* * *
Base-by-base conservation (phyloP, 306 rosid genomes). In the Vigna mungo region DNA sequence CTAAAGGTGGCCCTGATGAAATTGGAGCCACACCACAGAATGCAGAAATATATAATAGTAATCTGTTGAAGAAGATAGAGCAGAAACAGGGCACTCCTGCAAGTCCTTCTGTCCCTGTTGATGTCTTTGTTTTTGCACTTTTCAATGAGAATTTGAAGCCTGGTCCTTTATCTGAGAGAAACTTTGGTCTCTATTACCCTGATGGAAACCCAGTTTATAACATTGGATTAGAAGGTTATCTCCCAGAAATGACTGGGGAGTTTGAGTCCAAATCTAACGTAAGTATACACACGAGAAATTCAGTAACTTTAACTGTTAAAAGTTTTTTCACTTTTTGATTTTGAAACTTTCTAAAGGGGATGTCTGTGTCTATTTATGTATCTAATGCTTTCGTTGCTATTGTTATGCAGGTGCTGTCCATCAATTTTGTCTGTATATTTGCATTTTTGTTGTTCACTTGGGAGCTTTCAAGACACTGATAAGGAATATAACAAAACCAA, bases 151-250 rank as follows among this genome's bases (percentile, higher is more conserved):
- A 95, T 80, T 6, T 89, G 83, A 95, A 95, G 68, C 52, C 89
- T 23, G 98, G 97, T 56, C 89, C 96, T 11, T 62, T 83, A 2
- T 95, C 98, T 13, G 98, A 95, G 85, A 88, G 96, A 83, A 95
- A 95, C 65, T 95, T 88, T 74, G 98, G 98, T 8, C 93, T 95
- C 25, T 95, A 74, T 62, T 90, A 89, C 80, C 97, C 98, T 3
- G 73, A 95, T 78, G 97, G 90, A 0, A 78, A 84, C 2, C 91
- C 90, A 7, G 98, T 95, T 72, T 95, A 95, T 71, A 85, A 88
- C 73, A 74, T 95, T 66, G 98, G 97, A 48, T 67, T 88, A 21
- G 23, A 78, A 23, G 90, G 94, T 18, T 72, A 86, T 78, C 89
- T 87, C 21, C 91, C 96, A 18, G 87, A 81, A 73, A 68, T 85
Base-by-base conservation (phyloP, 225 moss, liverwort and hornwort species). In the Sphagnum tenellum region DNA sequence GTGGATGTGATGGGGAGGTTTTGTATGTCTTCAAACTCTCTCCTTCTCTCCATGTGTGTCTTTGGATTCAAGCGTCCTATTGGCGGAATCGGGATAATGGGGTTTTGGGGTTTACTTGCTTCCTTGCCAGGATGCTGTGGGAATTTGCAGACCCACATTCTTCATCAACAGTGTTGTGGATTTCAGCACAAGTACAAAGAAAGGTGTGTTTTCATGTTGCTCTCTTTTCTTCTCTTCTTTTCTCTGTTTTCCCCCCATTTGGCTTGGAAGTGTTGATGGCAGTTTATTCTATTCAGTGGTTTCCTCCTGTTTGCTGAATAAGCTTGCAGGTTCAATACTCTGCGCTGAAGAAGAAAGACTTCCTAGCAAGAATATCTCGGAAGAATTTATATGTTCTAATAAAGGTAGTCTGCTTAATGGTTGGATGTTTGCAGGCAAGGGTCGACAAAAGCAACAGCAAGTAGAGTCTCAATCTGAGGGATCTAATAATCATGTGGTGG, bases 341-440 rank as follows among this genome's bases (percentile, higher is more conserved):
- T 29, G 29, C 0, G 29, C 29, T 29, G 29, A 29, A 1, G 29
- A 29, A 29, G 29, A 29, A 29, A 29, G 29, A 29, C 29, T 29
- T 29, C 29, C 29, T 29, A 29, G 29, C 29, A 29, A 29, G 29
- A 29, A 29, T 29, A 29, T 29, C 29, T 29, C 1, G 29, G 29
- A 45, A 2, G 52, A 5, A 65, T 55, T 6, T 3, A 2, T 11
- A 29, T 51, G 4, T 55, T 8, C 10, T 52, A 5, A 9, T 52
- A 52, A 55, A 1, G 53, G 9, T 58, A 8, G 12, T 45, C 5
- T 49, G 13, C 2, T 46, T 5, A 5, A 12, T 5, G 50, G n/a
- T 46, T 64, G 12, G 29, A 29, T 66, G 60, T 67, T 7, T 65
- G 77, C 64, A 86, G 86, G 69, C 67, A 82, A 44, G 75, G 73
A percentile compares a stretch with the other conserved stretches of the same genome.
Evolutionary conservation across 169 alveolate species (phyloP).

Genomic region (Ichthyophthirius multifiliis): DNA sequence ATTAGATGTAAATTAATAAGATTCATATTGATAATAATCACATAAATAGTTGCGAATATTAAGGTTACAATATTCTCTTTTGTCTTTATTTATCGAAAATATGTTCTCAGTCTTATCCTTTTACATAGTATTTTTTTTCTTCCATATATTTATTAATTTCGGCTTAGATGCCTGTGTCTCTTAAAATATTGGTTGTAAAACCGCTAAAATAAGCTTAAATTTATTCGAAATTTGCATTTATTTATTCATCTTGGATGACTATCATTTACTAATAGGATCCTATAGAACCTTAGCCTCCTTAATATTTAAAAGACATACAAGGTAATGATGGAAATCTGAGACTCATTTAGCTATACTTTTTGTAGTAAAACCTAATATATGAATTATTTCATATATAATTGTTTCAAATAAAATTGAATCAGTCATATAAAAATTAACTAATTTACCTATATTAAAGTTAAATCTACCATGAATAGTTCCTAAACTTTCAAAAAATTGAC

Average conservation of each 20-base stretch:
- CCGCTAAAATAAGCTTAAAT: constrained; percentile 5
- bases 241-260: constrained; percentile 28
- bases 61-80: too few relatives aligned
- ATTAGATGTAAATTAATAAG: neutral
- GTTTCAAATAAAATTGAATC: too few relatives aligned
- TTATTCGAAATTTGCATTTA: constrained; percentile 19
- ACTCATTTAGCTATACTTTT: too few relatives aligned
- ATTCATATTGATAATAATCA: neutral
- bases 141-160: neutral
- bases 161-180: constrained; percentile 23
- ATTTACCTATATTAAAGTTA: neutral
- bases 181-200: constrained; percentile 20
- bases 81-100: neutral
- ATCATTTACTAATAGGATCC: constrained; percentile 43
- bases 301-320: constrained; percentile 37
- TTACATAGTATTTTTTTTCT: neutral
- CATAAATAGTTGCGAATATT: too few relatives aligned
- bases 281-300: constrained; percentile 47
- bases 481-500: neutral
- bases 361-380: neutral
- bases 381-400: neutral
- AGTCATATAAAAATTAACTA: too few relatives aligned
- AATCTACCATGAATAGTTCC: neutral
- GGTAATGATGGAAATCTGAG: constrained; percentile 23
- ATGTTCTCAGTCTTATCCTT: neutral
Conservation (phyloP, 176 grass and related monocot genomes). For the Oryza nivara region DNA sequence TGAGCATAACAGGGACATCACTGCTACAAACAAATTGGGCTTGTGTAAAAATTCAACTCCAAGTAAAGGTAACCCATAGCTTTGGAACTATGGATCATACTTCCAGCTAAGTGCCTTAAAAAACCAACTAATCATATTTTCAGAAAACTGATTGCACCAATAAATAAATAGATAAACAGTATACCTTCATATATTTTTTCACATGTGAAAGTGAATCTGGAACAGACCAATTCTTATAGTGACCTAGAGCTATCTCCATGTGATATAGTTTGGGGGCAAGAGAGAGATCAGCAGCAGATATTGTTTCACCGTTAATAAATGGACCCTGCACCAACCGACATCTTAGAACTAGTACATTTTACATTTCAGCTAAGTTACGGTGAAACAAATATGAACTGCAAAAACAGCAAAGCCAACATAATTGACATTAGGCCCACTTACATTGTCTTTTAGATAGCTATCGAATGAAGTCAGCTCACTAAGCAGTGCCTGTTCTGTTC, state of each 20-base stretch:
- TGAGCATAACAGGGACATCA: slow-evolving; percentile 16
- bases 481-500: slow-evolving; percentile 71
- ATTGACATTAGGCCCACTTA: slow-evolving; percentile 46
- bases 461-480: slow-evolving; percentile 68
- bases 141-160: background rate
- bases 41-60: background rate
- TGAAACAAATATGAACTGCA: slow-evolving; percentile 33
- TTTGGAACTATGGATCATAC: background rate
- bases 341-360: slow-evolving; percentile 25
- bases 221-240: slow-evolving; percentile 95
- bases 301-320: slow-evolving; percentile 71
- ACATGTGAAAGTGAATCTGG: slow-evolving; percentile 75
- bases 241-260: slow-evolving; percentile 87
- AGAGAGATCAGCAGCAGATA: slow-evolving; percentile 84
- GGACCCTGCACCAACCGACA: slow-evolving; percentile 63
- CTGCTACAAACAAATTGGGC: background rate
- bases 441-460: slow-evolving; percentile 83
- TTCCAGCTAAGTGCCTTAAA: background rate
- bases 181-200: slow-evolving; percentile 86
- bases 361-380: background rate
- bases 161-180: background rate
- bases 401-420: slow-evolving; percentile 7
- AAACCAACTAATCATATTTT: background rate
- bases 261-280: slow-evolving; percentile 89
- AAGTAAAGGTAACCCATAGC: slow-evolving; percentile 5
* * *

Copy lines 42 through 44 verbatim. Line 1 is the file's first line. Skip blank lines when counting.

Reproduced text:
- TTACATAGTATTTTTTTTCT: neutral
- CATAAATAGTTGCGAATATT: too few relatives aligned
- bases 281-300: constrained; percentile 47